Global IP vendors send contradictory signals to the Russian market.

On the one hand, Cisco Systems has entered the Russian video surveillance market and announced their plans to annex 100% market share for the market. We can also see the way the main market players introduce their hi-end IP products. Particularly, Sanyo intends to deliver their new 4 MegaPixel cameras in October-November 2009. Axis Communications is getting prepared to introduce their conceptually new solutions in Russia.

Bosch Security has also announced their brand new IP Video surveillance products on the Russian market. Geutebrück is getting prepared to launch their innovative IP solution by the end of the year, and Russia is among the first markets where the system will be introduced.

On the other hand, Panasonic who maintains a more conservative position claimed they prolonged the life span of their analogue CCTV products especially for Russia due local networks conditions and the users' demands. Panasonic believes they will take a lion's market share with their new low-cost series which are to be introduced in Russia this fall.

Ironic enough, D-Link that could give many vendors a really good run for their money with their low-cost fully featured products starts losing its market share, the company's marketing strategy being rather indistinct.

Russian companies consider the overall IPzation trend in video surveillance as a good chance not only to retain their market position, but also to significantly expand their market share. Obviously, most Russian companies do not intend to produce their own Networked Video cameras - they will rather focus on software for intelligent video surveillance systems. Companies that have recently claimed their plans in this area include Integra-S, Spetslab, ELVEES, Byterg and ISS. We are looking forward to response actions from traditional leaders of video surveillance software like ITV/Axxon and DSSL.

Declared monsters in the Russian system integration market that have recently been far from IP solutions do not fail to follow the current market trends. As an example, Bezopasnost Company that designs their projects with non-IP Bosch products announced plans to introduce their own IP Video surveillance solution this fall.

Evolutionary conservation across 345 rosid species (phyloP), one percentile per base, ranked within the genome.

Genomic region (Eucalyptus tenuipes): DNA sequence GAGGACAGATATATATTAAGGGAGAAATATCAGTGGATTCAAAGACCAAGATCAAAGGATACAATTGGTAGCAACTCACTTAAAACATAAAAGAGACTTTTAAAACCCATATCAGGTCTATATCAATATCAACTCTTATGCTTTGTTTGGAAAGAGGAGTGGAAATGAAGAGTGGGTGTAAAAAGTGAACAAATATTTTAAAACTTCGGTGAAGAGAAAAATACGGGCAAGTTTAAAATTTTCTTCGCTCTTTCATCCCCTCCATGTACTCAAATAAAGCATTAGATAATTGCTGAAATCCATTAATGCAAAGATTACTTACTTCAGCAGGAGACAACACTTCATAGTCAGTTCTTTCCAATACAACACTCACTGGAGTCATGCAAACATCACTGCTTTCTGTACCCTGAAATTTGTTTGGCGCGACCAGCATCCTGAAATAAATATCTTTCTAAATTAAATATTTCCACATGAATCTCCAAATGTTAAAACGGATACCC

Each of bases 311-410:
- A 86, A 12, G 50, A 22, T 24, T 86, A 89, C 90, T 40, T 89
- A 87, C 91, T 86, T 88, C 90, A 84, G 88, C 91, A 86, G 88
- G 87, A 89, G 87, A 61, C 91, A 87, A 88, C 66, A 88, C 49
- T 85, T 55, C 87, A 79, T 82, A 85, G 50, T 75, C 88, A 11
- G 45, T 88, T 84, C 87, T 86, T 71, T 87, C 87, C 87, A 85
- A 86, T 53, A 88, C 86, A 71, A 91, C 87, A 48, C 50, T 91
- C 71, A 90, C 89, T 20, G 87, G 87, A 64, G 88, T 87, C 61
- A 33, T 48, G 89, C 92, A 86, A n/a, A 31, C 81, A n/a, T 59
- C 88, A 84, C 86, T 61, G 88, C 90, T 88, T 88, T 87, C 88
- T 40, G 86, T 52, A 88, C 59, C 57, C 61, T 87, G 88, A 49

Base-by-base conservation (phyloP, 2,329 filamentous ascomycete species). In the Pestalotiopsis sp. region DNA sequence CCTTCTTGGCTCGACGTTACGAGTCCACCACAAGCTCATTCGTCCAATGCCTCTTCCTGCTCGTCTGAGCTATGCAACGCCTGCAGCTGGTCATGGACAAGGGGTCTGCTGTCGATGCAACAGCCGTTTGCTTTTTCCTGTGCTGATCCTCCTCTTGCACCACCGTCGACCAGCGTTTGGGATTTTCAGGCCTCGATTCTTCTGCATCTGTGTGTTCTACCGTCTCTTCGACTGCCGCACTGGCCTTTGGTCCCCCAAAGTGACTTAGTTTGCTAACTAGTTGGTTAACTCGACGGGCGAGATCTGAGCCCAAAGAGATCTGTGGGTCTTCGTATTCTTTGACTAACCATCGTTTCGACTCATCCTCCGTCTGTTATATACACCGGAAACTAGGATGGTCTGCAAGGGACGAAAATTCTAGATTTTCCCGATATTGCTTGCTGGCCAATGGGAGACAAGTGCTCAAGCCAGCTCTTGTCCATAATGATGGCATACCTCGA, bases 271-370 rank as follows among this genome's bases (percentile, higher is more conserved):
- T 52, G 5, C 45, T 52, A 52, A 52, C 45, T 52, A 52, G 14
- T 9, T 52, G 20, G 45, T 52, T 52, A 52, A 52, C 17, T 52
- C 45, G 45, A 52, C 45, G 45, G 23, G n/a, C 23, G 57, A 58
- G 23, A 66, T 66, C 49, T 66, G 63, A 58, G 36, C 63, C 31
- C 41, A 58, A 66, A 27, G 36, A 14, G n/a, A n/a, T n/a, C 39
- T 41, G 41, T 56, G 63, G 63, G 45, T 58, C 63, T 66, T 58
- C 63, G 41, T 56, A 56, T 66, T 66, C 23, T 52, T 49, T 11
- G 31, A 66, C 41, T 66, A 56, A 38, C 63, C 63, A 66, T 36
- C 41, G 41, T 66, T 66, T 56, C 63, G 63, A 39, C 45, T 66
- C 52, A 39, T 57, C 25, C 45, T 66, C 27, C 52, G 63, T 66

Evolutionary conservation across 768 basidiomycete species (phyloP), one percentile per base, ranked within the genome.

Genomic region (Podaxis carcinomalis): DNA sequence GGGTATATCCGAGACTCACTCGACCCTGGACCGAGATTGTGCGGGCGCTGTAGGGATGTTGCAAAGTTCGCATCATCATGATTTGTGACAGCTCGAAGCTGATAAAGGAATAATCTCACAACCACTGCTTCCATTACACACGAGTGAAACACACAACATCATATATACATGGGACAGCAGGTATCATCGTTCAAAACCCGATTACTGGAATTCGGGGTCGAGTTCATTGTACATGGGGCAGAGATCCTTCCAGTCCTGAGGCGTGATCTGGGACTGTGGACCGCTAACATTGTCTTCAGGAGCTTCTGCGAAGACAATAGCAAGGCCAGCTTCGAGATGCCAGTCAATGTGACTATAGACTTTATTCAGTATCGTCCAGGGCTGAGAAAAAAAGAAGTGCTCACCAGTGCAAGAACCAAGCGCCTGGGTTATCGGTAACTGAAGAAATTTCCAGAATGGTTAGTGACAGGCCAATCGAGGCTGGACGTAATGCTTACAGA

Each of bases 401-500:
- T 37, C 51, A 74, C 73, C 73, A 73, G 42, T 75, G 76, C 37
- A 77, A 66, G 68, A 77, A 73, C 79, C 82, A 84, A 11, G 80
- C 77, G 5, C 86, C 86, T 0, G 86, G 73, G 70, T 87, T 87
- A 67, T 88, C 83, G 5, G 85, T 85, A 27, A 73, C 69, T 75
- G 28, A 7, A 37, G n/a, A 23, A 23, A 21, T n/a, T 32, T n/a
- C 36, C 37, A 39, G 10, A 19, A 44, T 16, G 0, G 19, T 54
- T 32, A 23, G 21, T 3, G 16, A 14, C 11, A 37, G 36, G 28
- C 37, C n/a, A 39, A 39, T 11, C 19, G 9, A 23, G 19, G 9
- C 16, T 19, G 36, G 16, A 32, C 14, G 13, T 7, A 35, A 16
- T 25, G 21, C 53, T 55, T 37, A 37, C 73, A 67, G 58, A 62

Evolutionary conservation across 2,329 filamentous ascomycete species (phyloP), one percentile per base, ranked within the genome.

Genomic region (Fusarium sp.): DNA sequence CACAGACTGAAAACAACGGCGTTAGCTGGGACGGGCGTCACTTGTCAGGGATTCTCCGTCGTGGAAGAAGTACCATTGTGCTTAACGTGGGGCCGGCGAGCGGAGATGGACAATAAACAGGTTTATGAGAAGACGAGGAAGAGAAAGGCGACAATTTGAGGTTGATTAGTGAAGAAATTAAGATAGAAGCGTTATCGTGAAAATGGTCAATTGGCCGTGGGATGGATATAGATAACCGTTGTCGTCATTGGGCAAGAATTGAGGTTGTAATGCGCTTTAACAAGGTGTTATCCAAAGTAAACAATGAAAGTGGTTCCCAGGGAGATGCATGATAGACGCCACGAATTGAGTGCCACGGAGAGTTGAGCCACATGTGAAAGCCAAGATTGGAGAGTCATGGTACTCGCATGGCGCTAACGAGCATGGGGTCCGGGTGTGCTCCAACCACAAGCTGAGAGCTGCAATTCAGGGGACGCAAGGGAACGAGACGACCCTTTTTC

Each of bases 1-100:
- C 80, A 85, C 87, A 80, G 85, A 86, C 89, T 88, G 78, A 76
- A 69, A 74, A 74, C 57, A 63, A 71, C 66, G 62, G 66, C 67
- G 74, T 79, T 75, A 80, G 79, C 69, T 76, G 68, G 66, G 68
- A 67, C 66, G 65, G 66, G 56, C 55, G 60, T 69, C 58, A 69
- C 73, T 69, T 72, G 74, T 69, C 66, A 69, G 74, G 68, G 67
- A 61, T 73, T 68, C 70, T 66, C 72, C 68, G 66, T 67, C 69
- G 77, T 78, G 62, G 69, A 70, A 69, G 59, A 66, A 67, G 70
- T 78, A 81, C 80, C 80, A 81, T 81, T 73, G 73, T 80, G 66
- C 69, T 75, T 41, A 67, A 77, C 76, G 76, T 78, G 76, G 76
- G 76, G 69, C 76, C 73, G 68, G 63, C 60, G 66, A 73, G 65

One of the most modern trends on the Russian video surveillance market is implementation of intelligent systems and, especially, video analysis on board of the camera. Production of cameras with Video Analytics on board has been announced by Elvees and Byterg.

Many security professionals was rather surprised to find ARMO Group (a primary partner of global IP camera vendors) leading among top 10 Russian largest system integrators.

Summary

* Groteck analysts forecast that pre-crisis growth rates of the market share for IP Video surveillance in Russia will begin to revive in 2010, despite current difficulties and temporary stepping back.

* We will return to the target market share performance of 15 to 20% for IP Video surveillance in 2012. Accordingly, further redivision of the Russian video surveillance market is expected both between the leading manufacturers and top-10 system integrators.

* All-over-IP Forum that Groteck Business Media runs for the second year in 2009 (November 19, 2009, Moscow, Russia) shows permanent and growing interest of global vendors in the Russian market. They understand its huge potential which is proven by participating of the world CCTV leaders in the event - Axis Communications, Mobotix AG and Sony. Moreover, Axis Communications and Sony are two out of the three ONVIF founding-members.